Bush and Obama, who routed the incumbent's fellow Republican and chosen successor John McCain in the November 4 election, met privately for about an hour in the chamber from which the US president makes world-shaping decisions.
US President George W. Bush and his wife Laura welcome president-elect Barack Obama and his wife Michelle to the White House. (AFP Photo)
Obama and wife Michelle Obama had arrived about 10 minutes early for their two-hour visit and got a warm welcome from Bush and First Lady Laura Bush at the mansion's South Portico, a gateway to the mansion for many world leaders.
As their wives took a tour of the 132-room White House's residential areas, the 43rd president and his successor strolled along the Rose Garden and into the Oval Office, Obama's first ever visit to the storied seat of power.
Bush guided Obama into the room for private, one-on-one talks 71 days before the Democrat formally becomes the first black US president and inherits two wars and a global economic crisis that some compare to the Great Depression.
Obama's spokesman Robert Gibbs said the president-elect, who has a keen sense of history, was impressed with his first-ever visit to the Oval Office.
"What he said to me is it's a really nice office," said Gibbs who said the present and future presidents met alone without notetakers then joined their wives to tour the residential quarters.
Before Obama left the White House, they returned to the Oval Office, Gibbs said and put the politics of the campaign -- where the Democrat lashed Bush repeatedly -- in the past.
"Nothing but cooperation and graciousness on the part of the administration," he said, characterizing the meeting.
Bush described the talks as "good, constructive, relaxed and friendly," said spokeswoman Dana Perino.
"They spoke about both domestic and international issues, though since it was a private meeting the White House will decline to comment on specifics."
Bush also showed Obama the living quarters at the White House, including the office the president uses, the famed Lincoln Bedroom, and the rooms for Obama's two young daughters, said Perino.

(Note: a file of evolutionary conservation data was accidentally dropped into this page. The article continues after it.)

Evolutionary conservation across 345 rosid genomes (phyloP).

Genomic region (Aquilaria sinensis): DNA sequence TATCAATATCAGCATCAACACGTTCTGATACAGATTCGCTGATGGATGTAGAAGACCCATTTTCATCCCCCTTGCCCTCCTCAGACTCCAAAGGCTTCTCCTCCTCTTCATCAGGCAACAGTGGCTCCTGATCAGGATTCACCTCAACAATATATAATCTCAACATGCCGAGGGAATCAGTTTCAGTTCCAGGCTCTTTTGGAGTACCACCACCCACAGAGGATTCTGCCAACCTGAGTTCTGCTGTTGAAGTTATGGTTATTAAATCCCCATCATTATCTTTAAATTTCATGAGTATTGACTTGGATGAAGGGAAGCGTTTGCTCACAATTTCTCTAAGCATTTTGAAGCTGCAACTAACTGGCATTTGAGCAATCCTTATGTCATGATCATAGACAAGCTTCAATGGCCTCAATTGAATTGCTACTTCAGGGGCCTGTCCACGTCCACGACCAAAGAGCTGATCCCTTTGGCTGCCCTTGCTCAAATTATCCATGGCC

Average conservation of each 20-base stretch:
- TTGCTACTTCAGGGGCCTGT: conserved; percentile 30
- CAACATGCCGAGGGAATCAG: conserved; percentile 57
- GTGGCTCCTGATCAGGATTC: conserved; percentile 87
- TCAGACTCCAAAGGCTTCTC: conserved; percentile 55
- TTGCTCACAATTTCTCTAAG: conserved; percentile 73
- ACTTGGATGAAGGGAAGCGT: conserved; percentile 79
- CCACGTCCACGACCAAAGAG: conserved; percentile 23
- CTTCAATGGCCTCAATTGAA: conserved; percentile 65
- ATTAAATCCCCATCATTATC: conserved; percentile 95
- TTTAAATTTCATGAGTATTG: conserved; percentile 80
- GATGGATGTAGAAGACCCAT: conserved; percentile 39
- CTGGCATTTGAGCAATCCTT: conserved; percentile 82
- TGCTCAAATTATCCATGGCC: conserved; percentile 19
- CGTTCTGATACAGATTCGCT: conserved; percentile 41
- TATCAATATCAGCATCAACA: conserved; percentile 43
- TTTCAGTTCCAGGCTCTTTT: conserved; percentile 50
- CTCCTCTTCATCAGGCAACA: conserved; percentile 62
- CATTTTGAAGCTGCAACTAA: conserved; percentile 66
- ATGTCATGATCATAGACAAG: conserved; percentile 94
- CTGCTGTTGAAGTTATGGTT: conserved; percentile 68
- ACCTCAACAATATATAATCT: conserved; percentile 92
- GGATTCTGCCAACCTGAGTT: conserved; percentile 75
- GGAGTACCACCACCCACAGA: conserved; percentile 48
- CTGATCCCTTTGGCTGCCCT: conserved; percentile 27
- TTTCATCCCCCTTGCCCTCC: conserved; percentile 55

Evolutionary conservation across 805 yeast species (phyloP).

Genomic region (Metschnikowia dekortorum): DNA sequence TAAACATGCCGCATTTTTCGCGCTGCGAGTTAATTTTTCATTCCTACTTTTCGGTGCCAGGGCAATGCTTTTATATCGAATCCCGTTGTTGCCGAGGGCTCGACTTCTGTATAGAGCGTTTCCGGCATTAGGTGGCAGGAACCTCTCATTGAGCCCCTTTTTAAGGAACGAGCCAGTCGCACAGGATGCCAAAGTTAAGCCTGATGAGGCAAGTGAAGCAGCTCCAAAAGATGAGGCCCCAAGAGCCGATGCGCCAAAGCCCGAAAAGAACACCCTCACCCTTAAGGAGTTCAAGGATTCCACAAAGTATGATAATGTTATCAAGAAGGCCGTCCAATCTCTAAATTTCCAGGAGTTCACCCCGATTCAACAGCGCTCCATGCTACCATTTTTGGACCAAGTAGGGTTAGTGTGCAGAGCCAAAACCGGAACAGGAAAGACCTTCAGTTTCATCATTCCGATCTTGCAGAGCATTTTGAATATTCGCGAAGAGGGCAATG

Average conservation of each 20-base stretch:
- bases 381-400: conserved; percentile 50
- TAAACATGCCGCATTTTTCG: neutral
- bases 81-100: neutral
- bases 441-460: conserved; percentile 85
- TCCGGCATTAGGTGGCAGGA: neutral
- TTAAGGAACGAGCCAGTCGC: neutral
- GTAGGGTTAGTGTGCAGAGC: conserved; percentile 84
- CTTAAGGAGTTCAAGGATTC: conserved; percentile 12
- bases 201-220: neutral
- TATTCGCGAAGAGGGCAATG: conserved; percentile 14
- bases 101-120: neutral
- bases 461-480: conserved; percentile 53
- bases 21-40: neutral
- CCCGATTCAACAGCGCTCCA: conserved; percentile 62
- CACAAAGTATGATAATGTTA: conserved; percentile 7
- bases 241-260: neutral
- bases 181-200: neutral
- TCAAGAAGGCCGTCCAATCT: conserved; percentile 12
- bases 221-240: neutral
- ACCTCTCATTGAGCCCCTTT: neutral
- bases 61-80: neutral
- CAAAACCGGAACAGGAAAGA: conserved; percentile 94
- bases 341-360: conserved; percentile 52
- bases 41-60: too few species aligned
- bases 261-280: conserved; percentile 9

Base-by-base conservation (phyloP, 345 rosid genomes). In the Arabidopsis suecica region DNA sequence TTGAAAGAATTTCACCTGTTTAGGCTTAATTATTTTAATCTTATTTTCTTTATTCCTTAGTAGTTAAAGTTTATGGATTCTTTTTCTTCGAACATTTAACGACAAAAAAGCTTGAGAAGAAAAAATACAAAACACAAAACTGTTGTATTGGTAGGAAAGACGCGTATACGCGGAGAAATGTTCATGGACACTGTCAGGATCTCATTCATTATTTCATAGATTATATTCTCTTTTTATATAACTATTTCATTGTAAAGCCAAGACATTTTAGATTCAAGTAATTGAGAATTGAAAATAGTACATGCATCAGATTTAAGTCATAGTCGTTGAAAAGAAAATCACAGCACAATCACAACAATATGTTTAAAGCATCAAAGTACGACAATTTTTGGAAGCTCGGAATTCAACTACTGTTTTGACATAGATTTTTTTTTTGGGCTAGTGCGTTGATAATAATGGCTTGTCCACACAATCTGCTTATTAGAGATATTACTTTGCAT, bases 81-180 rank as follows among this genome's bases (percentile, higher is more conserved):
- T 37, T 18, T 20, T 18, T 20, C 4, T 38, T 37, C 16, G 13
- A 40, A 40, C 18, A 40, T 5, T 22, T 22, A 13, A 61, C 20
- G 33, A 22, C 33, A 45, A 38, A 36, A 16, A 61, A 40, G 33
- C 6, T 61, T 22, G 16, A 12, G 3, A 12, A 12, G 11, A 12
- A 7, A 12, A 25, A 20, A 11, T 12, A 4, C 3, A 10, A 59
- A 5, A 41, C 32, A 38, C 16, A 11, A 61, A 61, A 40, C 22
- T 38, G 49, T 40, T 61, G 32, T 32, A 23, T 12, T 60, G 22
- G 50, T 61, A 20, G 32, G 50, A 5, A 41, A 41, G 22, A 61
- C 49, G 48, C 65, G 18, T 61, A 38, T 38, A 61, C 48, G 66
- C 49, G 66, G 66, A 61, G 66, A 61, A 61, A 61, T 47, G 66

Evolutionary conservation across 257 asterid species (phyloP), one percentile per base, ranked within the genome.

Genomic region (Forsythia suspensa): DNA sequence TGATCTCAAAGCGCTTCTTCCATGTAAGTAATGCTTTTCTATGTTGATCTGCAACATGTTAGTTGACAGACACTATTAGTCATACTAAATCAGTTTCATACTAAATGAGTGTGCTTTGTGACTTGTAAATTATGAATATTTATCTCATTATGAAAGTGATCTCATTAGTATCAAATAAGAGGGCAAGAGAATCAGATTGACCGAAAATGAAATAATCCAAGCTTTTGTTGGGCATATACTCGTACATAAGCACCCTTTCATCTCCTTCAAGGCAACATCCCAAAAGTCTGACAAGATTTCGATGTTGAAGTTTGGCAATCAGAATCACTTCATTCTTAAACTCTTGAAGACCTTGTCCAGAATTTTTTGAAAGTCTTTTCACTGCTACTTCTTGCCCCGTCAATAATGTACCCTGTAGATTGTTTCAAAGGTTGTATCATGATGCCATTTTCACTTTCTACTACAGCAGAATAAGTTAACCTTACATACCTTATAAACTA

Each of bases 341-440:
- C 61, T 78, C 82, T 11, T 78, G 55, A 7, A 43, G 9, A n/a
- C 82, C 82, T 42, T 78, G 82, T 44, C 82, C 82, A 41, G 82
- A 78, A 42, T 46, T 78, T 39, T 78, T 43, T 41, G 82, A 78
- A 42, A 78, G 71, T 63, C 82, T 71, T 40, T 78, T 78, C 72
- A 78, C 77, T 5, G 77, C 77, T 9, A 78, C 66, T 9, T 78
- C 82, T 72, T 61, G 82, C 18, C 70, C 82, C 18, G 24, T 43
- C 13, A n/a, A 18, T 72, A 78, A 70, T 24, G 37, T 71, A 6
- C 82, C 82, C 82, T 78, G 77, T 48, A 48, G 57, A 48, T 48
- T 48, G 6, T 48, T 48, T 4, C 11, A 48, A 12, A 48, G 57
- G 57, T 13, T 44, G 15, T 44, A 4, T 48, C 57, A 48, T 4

"The president enjoyed his visit with the president-elect, and he again pledged a smooth transition to the next administration," said the spokeswoman.
Obama for his part thanked Bush "for his commitment to a smooth transition and for his and First Lady Laura Bush's gracious hospitality in welcoming the Obamas to the White House," said transition spokeswoman Stephanie Cutter.
The "productive and friendly" talks focused on efforts to ensure a smooth transition given the economic and national security challenges at hand, she said in a statement.
Laura Bush showed Michelle Obama around the residential section and talked about raising children in the White House, with the First Lady sharing her experience with twin daughters Jenna and Barbara, said Cutter.
Obama's young girls, Sasha, 7 and Malia, 10, will be the youngest children living in the presidential mansion in a generation.
The Obamas flew in from their hometown of Chicago for the rite of passage, a highly symbolic step in the first US presidential transition since the September 11, 2001 terrorist attacks, and flew back shortly after.
With Bush and Laura Bush standing outside on the sunny but chilly day, Obama's armored limousine pulled up and the 44th president got out first, then helped Michelle Obama, who was wearing a bright red dress, out of the vehicle.
The carefully choreographed political truce came as Obama's advisers pored over eight years of Bush decisions with an eye on reversing course, including on curbs on federal funding for embryonic stem cell research and moves to open new lands to oil drilling.
The two leaders had been expected to talk about the wars in Iraq and Afghanistan, as well as the November 15 summit in Washington on the global economic meltdown -- though Obama was not expected to take part.
The Monday meeting came sooner after the election than usual, and far earlier than Bush's own similar talks with then-president Bill Clinton, which had to await a Supreme Court ruling that ended the botched 2000 election.